As a part of Fight for $15’s nationwide “day of disruption,” hundreds of airport employees, fast food workers, child care providers and Uber drivers engaged Tuesday in a mass strike across the nation. But whether the advocacy group's goal of a $15 minimum wage is feasible, reasonable or even desirable is under heated debate. 

In a thinly-veiled nod to President-elect Donald Trump’s win earlier this month, Fight for $15 railed against “newly-elected politicians,” “an extremist agenda to move the country to the right” and “efforts to block wage increases, gut workers’ rights or healthcare, deport immigrants or support racism,” according to a post for the Nov. 29 event.

The president-elect has flip-flopped on the issue, at one point stating that "the minimum wage has to go up" to "at least $10" and at another labeling wages “too high.” The day after Election Day, the advocacy group appeared to acknowledge this, sending out a comforting message on Twitter amid Trump's victory, urging supporters to "get ready for the fight to come."

But whether Trump settles on either of his previous minimum wage stances, he’s among many who believe an increase to $15 per hour simply isn’t viable. Recent history, however, may prove them wrong. 

Trump’s main issue with a more than doubling of the federal minimum wage, which currently stands at $7.25 per hour, is that businesses looking for cheap labor will be driven away from the U.S. as a result. As Jeffrey Wagner, a senior policy researcher at the Rand Institute, wrote, employers facing a relatively high minimum wage—an effective labor price floor—have to either raise the prices of their products and lose sales, or seek less worker-friendly alternatives.

“Ultimately this raises the incentive for employers to find cheaper substitutes for expensive labor such as outsourcing, offshoring or substituting machines for people,” Wagner wrote in the libertarian-leaning think tank’s blog.

In California, that argument may prove true, according to reporting from the Los Angeles Times.

“The exodus has begun,” Cal State Channel Islands economist Sung Won Sohn told the paper last spring, when clothing maker American Apparel announced it might outsource hundreds of local jobs amid an incoming minimum wage hike to $15. “The garment industry is gradually shrinking and that trend will likely continue.” Still, the Times noted, American Apparel’s move followed a decade-long trend of garment companies leaving the area due to high commercial real estate prices.

A similar minimum wage raise experiment, confined to just one company, may have led to comparable consequences.  Walmart raised millions of its employees' wages to $9 and then $10 over the past two years, and has been closing stores and laying off workers in droves over the same period.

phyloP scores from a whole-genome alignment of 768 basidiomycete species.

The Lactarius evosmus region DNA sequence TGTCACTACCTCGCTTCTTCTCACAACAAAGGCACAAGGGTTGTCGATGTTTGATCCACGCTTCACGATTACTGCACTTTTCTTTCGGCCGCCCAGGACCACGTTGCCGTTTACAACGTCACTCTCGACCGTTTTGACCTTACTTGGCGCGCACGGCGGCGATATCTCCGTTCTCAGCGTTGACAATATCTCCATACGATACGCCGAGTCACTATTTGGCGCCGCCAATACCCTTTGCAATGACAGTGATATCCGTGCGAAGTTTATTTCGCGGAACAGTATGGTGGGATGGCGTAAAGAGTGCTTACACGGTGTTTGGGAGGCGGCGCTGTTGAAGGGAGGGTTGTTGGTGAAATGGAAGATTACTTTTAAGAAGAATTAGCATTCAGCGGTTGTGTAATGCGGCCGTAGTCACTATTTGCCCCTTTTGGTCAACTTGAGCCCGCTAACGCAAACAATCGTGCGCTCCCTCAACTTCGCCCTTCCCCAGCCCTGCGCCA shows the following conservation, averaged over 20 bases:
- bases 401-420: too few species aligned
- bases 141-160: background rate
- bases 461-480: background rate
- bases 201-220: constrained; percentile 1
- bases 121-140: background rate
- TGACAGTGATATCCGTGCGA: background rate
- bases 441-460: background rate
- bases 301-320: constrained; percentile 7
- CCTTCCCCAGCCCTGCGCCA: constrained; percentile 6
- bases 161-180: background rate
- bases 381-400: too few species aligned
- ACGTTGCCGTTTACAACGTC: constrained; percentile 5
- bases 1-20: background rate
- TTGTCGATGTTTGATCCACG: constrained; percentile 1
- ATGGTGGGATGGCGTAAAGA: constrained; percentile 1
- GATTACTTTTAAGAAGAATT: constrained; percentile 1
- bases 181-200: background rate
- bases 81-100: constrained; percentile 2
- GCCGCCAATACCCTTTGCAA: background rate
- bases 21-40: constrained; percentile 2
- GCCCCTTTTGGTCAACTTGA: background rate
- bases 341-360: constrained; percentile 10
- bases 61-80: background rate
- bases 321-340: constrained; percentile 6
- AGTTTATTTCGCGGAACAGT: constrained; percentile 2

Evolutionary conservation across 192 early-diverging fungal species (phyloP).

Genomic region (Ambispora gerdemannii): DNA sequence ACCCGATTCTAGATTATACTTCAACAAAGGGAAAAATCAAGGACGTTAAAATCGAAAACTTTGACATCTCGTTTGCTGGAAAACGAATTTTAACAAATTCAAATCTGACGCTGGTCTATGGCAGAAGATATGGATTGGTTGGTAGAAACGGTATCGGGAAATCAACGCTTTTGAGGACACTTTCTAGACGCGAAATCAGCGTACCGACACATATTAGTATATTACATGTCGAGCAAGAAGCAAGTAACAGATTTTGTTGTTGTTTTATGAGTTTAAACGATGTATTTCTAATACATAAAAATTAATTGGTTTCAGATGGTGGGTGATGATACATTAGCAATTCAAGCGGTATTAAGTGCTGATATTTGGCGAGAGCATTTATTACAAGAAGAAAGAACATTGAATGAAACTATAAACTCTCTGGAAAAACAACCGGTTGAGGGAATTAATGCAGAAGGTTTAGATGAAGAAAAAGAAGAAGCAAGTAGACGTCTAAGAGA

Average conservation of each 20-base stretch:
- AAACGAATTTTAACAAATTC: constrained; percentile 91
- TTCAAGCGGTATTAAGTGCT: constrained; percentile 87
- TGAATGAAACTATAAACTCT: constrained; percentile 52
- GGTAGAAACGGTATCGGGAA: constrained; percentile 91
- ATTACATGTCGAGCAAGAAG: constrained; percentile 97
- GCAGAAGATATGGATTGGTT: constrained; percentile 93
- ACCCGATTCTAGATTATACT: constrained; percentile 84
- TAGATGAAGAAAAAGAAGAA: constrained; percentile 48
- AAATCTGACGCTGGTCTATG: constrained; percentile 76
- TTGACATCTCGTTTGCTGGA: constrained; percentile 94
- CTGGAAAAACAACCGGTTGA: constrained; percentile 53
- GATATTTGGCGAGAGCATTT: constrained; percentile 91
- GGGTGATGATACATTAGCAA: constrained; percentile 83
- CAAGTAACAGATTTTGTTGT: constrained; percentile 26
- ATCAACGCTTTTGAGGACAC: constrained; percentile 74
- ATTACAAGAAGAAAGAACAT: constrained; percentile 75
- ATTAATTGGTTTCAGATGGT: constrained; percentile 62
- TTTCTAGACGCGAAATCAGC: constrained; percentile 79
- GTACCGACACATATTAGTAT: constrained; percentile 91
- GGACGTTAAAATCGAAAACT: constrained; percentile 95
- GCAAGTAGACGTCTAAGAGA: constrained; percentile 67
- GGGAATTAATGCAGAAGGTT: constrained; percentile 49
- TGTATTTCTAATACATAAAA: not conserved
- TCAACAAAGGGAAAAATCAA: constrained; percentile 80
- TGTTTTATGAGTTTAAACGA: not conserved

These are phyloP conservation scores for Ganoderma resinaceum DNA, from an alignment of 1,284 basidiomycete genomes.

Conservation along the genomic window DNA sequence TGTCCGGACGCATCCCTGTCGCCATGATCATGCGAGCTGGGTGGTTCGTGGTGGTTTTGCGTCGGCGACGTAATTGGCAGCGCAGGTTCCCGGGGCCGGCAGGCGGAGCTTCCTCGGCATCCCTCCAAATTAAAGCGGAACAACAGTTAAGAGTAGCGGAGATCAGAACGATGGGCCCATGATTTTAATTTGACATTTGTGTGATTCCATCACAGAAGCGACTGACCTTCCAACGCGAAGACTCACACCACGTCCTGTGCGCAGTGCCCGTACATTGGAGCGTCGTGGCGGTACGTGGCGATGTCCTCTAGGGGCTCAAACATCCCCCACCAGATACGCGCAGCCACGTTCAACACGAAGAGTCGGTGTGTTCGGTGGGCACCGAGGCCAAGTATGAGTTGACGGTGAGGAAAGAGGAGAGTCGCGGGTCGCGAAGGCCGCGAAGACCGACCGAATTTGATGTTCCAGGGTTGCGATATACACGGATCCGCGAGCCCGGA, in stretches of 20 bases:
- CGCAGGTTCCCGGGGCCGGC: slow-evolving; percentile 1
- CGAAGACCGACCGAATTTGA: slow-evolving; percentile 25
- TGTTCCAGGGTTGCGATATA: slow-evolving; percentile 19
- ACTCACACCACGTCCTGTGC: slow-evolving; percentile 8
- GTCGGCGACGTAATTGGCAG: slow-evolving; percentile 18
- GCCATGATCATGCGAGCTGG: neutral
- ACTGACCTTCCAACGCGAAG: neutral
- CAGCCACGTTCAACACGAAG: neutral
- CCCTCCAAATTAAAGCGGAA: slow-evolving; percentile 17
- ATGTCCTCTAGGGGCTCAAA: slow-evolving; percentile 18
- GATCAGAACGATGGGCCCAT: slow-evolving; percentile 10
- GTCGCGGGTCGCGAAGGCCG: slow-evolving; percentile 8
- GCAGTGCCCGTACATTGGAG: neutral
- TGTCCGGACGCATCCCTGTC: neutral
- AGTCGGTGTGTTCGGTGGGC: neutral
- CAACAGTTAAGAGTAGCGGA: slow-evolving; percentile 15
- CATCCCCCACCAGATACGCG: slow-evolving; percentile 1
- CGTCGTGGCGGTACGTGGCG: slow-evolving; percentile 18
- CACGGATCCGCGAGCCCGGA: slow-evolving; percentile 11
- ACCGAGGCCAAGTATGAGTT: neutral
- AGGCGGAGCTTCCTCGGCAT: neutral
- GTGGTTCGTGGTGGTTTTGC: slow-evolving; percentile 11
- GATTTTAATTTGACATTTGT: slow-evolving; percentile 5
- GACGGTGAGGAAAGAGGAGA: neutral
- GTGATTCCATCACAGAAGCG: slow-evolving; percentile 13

But while some have pointed to workers’ raises as a reason, many of the lost jobs were occupied by higher-paid employees, while store closures have been tied predominantly to the superstore’s shift to ecommerce, often considered a crucial move for the Sam’s Club subsidiary’s survival.

Proponents of a $15 minimum wage often argue that a $7.25 minimum wage simply isn’t enough to support oneself—let alone any dependents—and that low-wage Americans’ inflation-adjusted incomes peaked in 1968. And in terms of the actual consequences of a minimum wage hike, many studies have revealed a net benefit.

A 1993 study on the effects of a minimum wage increase in New Jersey comparing the changes in employment there to those of Pennsylvania, which kept its minimum flat, found a 13 percent increase in employment in the Garden State over that of its neighbor.

“How can this be? There are several answers, but the most important is probably that the market for labor isn’t like the market for, say, wheat, because workers are people,” New York Times economist Paul Krugman wrote about the study in a column last year. “And because they’re people, there are important benefits, even to the employer, from paying them more: better morale, lower turnover, increased productivity.”

A prospective study by the University of California Berkeley’s Labor Center focusing on another East Coast state, New York, where Gov. Andrew Cuomo signed into law a statewide $15 minimum last spring, found that the benefits Krugman mentioned actually outweighed the disadvantages commonly cited by critics, like higher payroll costs and more expensive products. More precisely, the researchers expected the $15 minimum wage to lead to a 23.4 percent increase in pay, on average, for more than 3 million workers in New York.

“This improvement in living standards would greatly outweigh the small effect on employment,” the study said. “In the end, the costs of the minimum wage will be borne by turnover reductions, productivity increases and modest price increases.”